March 19, 2010

Walnut Creek Intermediate deals with another drug possession issue

A seventh grader at Walnut Creek Intermediate was caught this week in possession of a small amount of marijuana, suspended by the school for five days, and issued a citation by the Walnut Creek police.

This information came in the form of a notice e-mailed out to parents by Principal Kevin Collins. This notice appears to be another example of the school's "conscious decision to inform the community if there were any incidents or threats to our students, either on campus or to and from school," according to Walnut Creek School District Superintendent Patricia Wool.

She explained this effort to keep the community informed about safety issues in an e-mail she sent out earlier this week. Her e-mail went out, no doubt, in response to concerns being raised recently that the loss next year of one of two vice principal's positions, due to budget cuts, would compromise the safety and well-being of the more than 1,100 students on the downtown campus. "We are committed to providing a safe environment regardless of WCI administrative staffing levels," Wool said.

She also said that since the beginning of the 2009-10 school year, there have been two incidents of students being caught in possession of marijuana. There was also a student caught with alcohol and two students who brought knives to school.

Here is a note from Principal Collins about the latest marijuana-possession incident at WCI:

I want to advise our community about a student discipline issue that occurred at WCI during seventh period today.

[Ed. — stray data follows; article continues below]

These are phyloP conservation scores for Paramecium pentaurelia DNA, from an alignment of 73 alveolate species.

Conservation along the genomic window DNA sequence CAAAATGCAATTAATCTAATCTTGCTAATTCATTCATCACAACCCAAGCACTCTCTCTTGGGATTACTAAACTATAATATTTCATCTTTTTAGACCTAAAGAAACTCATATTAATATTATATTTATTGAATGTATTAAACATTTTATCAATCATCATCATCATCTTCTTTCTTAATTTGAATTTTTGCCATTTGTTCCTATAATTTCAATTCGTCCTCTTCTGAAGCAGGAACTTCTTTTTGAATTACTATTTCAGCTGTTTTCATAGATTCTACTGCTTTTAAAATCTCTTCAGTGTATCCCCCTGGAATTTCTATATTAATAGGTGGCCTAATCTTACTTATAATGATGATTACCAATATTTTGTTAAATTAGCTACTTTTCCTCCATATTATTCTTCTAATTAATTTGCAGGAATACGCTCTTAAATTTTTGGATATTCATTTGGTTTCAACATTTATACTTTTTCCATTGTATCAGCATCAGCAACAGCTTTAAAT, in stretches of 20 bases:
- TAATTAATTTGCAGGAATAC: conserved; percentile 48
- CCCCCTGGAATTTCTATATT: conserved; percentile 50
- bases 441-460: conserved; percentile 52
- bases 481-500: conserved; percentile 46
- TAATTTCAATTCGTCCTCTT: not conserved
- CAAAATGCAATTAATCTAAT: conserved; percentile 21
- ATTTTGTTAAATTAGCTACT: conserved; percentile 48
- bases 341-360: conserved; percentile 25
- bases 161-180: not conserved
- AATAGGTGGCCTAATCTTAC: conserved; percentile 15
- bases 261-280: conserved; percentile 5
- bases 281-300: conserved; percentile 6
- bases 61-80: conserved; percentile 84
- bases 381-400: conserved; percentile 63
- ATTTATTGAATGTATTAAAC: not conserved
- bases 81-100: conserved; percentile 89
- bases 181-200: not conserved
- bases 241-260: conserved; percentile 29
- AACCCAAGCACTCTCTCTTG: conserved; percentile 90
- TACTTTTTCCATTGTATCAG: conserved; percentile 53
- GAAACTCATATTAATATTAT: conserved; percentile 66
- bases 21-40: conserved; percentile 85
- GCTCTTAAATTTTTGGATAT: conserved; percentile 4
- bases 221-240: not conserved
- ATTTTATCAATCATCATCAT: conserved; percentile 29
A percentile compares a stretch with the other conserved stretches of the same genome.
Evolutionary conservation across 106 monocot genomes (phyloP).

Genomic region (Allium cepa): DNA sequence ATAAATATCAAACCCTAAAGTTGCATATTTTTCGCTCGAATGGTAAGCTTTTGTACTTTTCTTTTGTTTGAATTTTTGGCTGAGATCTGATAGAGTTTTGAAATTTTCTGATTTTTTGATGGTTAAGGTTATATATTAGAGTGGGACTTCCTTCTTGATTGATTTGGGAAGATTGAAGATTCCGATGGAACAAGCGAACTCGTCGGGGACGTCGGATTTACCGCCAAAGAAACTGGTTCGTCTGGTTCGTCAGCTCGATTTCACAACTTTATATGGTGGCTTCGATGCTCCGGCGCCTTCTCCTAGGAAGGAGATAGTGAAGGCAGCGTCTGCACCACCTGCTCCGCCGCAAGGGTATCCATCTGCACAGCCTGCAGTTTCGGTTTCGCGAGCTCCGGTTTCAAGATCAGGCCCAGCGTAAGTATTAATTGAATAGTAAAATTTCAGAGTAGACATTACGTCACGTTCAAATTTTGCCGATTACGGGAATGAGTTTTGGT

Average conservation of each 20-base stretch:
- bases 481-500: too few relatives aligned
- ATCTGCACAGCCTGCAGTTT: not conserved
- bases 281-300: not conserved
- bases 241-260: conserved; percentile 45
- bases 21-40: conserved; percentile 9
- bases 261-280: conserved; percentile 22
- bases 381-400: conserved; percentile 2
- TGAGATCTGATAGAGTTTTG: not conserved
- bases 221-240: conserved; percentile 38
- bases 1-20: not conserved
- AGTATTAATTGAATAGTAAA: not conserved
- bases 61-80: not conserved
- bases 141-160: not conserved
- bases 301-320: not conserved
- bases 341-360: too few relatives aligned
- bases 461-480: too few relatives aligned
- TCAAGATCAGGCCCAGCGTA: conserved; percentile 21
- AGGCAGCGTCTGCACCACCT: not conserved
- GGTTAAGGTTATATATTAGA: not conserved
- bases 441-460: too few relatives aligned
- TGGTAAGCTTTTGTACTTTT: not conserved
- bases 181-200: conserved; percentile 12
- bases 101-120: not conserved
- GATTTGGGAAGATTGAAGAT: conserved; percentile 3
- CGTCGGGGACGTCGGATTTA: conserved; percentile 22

A seventh grade student was found in possession of a small amount of marijuana. I suspended the student for five days and called the Walnut Creek Police Department. The student received a juvenile citation and was released to the custody of a parent.

We are asking that parents again take this opportunity to speak with their children about drugs and about making good decisions. The safety and security of our students and campus remains our top priority.


Anonymous said...

Seems like some of these kids would fit in better at YVHS or maybe even Mt. Diablo.

Is there any way to "expel" them over there, they would fit right in with the crowd.

Deborah said...
This comment has been removed by a blog administrator.
Anonymous said...

8:27, nice. Stay classy.

Anonymous said...

Thanks for the info Deborah. I was raising my younger brothers at that age. Having that burden is hard for any kid but in a community like Walnut Creek, where your classmates are all playing sports and going on weekend ski isolating that must feel.

The flip side, and what saved me, is that a community like Walnut Creek can offer these kids examples of well-functioning, healthy, and loving families.

Anonymous said...

Deborah, I heard that isn't true it is that he is trying to fit in with your kid.

Anonymous said...

No matter where you live, there will be kids/teens who do drugs. I am grateful that the WCI principal sends us these alerts so we can discuss this with our own kids. Don't be so judgmental people, it could be your straight a kid next time. Its not the mistakes you/they make, its what you/they do after that really counts.